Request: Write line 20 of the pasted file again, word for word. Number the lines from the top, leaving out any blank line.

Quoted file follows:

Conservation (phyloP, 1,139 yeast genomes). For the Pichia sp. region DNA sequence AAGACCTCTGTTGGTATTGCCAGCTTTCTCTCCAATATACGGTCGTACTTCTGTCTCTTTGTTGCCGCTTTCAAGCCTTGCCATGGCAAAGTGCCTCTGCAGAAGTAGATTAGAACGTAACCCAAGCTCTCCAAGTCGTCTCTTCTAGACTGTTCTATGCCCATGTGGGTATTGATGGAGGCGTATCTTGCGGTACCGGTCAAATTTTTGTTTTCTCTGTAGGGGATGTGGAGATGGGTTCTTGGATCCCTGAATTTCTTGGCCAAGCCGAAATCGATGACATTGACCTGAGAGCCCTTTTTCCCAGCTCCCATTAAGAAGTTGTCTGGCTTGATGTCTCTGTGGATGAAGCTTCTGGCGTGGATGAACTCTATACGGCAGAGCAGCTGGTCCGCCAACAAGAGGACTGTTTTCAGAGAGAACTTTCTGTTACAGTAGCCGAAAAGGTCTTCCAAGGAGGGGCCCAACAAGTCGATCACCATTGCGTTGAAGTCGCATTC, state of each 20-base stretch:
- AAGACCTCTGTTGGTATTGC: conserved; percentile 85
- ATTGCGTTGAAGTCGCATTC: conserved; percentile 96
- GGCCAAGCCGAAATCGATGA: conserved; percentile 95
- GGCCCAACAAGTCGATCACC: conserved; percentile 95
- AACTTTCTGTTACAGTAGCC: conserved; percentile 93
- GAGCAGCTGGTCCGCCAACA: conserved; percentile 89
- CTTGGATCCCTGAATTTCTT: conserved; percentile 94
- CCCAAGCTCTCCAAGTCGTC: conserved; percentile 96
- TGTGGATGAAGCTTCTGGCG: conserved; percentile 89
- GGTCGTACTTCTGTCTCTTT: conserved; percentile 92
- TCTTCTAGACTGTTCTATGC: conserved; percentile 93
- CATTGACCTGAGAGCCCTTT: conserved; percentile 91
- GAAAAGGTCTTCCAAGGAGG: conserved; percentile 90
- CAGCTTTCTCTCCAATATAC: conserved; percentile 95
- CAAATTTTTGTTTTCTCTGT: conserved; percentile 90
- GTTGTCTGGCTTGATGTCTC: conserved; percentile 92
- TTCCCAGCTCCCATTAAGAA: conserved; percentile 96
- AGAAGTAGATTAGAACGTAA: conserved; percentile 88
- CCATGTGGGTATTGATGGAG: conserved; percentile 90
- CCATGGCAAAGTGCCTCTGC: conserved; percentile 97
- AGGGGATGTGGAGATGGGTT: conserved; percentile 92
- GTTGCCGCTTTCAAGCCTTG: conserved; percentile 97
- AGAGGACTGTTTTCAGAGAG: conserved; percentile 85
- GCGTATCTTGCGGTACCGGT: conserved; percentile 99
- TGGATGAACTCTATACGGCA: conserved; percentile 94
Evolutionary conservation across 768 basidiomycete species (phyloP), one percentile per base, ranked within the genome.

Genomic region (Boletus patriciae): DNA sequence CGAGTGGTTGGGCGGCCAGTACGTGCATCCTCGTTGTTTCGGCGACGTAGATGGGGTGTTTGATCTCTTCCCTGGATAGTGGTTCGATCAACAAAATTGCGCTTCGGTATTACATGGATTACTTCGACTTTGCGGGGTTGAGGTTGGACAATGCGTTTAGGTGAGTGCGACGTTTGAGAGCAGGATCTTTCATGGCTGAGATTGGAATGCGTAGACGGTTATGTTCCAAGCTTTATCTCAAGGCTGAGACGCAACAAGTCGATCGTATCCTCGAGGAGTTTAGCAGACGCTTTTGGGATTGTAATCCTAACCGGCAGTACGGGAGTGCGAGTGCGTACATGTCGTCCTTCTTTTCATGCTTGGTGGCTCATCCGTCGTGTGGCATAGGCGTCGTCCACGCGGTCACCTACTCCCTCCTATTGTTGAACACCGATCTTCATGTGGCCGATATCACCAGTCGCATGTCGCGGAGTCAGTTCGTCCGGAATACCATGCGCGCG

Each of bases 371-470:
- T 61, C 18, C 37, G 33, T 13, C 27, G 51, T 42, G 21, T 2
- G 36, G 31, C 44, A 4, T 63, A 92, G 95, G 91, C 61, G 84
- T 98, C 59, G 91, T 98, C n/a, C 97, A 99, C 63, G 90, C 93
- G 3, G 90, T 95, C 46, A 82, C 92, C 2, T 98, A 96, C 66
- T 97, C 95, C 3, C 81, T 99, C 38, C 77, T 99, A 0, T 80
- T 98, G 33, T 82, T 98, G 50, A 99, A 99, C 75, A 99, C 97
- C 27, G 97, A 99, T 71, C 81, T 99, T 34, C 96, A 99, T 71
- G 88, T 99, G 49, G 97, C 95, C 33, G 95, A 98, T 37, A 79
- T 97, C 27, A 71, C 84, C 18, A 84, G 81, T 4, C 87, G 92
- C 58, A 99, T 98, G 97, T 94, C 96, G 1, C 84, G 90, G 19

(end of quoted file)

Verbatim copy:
- CCATGTGGGTATTGATGGAG: conserved; percentile 90